Editorial
Editorial

SeaWorld's watershed change of heart on orcas

SeaWorld's decision this week to stop breeding killer whales at all its marine parks is a smart, humane change. So is its move to stop forcing them to perform in shows, doing tricks in response to cues from poolside trainers. The company had already announced that it would end the shows at its San Diego Park, home to 11 of SeaWorld's 29 whales. Now, the shows will be phased out over the next three years at its parks in Orlando and San Antonio.

While all this represents a monumental shift in the institution's philosophy and business model, it was also an inevitable step for SeaWorld after years of criticism over its confinement of orcas, a devastatingly critical 2013 documentary (“Blackfish”) and attempts by the California Coastal Commission, the state legislature and the U.S. Congress to ban captive breeding of the whales. These enormous animals do not belong in a marine circus, even one with gigantic water tanks. Highly intelligent, orcas form familial pods and travel great distances in the ocean, communicating by echo-location. SeaWorld long ago stopped capturing whales from the oceans, but it had continued breeding them.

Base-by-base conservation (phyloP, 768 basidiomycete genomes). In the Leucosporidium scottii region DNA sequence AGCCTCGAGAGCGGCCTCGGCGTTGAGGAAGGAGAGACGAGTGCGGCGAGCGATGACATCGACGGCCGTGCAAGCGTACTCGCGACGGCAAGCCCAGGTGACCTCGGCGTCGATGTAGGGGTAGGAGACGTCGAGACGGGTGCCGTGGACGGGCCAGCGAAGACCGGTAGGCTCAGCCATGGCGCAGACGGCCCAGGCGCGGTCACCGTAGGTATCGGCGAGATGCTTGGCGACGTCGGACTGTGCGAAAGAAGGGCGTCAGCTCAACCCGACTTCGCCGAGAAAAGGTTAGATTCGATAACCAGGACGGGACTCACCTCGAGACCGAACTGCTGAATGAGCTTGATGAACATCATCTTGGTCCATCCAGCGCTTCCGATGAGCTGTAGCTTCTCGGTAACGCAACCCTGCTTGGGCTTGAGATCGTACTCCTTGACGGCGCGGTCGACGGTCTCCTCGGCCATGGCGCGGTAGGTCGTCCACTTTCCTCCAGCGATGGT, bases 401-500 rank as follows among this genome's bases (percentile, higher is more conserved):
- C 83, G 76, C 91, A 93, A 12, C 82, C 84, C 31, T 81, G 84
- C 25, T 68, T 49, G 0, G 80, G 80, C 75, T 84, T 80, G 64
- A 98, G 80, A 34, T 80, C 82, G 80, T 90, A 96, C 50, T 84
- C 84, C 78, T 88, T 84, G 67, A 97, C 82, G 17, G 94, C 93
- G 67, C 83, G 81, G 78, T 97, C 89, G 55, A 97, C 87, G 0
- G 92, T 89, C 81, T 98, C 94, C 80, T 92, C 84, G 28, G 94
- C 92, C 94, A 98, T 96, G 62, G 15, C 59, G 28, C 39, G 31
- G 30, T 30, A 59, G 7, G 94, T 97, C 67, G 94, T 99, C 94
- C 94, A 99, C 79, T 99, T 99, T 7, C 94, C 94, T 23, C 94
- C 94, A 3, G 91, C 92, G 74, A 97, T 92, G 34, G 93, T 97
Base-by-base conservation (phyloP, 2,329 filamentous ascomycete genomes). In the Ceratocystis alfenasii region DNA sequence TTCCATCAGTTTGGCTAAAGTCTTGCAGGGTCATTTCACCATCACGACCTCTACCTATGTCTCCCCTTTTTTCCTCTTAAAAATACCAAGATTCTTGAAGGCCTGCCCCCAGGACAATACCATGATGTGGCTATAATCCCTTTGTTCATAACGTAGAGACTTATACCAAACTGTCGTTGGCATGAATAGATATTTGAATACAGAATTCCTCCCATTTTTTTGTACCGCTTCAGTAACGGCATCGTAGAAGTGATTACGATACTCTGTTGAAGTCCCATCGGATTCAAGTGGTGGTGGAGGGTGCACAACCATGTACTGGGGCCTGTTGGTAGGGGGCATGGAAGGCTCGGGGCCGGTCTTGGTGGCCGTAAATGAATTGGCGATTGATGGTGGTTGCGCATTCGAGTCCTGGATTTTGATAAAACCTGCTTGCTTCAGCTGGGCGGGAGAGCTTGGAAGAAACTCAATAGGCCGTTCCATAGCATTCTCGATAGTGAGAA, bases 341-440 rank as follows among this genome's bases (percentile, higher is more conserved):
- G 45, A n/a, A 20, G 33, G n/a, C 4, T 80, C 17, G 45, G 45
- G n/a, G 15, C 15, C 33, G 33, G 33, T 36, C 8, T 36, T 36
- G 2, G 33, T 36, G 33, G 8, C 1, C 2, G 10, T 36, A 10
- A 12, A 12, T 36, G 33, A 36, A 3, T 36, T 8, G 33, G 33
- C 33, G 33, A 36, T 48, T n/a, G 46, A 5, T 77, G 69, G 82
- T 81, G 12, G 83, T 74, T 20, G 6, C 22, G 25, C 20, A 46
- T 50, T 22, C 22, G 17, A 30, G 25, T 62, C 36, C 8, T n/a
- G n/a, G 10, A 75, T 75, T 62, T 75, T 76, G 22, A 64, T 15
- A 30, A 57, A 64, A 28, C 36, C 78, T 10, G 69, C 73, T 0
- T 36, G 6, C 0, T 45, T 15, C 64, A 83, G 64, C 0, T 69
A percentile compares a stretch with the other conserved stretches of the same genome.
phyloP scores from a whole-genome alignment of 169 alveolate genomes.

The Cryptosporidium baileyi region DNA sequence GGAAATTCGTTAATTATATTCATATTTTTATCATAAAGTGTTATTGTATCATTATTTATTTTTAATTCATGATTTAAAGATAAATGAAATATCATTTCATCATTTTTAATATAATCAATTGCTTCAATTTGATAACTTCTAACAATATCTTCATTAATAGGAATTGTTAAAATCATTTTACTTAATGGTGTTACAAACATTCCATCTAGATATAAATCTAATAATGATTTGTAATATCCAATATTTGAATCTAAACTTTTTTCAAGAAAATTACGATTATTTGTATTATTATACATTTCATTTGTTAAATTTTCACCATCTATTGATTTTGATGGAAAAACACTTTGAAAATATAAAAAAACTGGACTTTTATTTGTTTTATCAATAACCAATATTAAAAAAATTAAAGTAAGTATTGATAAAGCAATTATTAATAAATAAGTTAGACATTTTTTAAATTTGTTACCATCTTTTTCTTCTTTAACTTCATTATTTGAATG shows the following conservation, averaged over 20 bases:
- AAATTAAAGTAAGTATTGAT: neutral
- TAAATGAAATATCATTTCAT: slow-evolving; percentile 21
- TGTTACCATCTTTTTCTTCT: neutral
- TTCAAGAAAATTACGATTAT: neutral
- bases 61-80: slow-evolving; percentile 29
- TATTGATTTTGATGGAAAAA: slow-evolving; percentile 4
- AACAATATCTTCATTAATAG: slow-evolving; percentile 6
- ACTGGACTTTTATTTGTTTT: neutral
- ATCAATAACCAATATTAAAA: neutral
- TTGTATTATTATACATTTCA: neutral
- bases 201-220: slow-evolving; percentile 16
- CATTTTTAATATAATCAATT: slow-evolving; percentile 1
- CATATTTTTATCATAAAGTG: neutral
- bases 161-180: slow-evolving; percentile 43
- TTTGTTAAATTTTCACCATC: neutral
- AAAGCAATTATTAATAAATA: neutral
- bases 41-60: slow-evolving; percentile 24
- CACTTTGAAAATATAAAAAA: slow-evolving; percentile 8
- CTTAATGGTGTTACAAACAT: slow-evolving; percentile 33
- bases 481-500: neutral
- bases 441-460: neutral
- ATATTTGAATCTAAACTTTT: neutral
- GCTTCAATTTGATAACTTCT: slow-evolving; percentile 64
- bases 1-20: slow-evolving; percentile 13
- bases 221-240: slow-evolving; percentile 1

The parks' remaining orcas — most of which were born in captivity — range in age from one to 51 (a female, Corky, in San Diego) and include a pregnant whale in Texas. They will all live out their days at SeaWorld parks. That's for the best: It's not prudent to release them into a wild ocean that they didn't grow up in and are, most likely, unequipped to handle. As long as they live, these creatures will still be on exhibit, preferably in a more naturalistic setting along the lines of a contemporary aquarium.

Beyond that, SeaWorld also announced a wide-ranging partnership with the Humane Society of the U.S. — long a critic of SeaWorld and other parks for confining orcas and dolphins — to develop conservation and education programs and advocacy campaigns to end the commercial slaughter of marine mammals. SeaWorld will also expand its work caring for rescued and ailing marine mammals. Humane Society CEO Wayne Pacelle suggests that some of those animals who can't be returned to the wild could be exhibited at the park.

It's dazzling to watch an orca up close, and SeaWorld is due some credit for increasing the public's appreciation for and wonderment at the fearsome predator. But, as SeaWorld Parks and Entertainment CEO Joel Manby acknowledged in an op-ed in this paper and in a news conference, society's attitudes have changed dramatically. People are now deeply aware that it is inhumane to confine these animals. SeaWorld has made the right change for whales and for the public.

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